Waterloo baseball fans are recalling their memories of a successful former minor league manager who died over the weekend. Gomer Hodge guided the Cleveland Indians’ Class-A Midwest League farm club for four seasons from 1981 to 1984, twice advancing the team to the playoffs. During his tenure, Waterloo compiled a 297-257 record and Hodge was twice named Midwest League Manager of the Year.
His Waterloo success highlighted a minor league managing and coaching career that lasted more than two decades. In all, Hodge’s professional baseball career lasted 40 years. Cleveland signed him as a player in 1963, and assigned the switch-hitting infielder to the team’s farm club in Dubuque. Hodge was with the Packers only one year, but played 13 seasons in the minors – mostly at the double-A level. Hodge played his only major league season with Cleveland in 1971, getting 83 at-bats in 80 games.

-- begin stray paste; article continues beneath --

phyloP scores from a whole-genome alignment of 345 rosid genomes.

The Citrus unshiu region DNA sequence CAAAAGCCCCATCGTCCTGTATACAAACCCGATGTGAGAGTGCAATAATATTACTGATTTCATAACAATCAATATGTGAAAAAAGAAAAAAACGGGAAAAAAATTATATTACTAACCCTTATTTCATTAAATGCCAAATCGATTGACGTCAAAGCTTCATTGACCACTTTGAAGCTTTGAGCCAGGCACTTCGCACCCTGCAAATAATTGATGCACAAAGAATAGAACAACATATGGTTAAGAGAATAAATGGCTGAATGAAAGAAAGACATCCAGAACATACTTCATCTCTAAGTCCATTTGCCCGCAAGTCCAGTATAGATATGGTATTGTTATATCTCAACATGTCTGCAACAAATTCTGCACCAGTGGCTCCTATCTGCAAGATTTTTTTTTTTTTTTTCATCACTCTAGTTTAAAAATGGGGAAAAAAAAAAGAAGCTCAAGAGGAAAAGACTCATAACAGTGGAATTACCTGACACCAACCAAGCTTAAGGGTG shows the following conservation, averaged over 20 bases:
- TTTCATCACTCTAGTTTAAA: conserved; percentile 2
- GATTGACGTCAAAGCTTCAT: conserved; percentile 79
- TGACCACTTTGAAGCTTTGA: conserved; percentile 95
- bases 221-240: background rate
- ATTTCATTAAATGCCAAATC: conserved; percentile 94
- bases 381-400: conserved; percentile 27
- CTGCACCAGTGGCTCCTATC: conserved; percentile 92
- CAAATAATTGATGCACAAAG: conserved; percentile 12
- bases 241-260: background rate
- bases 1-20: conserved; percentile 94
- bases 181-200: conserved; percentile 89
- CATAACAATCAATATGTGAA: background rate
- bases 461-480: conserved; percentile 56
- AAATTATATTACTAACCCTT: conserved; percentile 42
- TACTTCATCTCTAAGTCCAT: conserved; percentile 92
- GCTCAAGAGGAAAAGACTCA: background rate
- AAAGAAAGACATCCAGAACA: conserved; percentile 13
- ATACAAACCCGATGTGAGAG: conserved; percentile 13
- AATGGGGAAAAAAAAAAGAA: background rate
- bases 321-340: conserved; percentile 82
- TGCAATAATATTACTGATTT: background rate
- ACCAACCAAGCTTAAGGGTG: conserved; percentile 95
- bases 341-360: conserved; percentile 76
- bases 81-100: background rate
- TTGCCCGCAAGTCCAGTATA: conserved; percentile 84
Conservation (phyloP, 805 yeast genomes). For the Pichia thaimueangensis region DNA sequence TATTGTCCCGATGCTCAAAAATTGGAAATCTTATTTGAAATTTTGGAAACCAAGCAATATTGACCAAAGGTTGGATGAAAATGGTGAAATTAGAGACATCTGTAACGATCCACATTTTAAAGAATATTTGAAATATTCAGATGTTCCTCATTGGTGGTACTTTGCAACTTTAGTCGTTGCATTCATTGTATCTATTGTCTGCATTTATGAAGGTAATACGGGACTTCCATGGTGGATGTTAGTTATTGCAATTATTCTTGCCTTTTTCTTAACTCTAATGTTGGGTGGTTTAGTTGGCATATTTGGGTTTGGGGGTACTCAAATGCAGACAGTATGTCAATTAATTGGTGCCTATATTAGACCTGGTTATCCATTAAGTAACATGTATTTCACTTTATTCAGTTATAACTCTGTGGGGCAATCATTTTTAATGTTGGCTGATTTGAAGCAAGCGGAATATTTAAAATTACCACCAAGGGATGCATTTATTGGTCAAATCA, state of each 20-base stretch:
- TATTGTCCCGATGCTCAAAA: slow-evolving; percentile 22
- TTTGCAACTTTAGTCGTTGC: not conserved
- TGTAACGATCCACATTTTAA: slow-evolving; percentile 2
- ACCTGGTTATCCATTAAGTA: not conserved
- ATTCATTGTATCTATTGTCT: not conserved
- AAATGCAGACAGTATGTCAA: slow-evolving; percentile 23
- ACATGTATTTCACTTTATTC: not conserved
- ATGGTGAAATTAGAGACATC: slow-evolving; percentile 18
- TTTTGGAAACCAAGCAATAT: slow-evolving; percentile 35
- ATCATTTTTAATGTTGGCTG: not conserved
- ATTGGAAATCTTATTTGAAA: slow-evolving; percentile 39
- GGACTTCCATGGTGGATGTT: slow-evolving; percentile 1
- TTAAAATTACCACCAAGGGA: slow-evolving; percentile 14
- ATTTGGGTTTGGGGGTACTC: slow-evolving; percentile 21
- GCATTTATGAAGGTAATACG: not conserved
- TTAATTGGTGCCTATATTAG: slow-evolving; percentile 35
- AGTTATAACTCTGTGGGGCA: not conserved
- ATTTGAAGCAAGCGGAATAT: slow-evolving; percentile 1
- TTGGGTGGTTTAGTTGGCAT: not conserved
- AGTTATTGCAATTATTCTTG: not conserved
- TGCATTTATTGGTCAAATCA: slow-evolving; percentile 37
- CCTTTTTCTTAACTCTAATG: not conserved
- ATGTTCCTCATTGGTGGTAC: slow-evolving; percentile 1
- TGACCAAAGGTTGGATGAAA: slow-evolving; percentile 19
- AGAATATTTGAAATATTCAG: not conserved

But, he became a folk hero on a team that lost 102 games. After Hodge started the season four-for-four, he told reporters – quote – "Golly, fellas. I’m hittin’ four-thousand!" The 63-year-old Hodge died of Lou Gehrig’s disease on Sunday. Funeral services were held Tuesday in his hometown of Rutherfordton, North Carolina.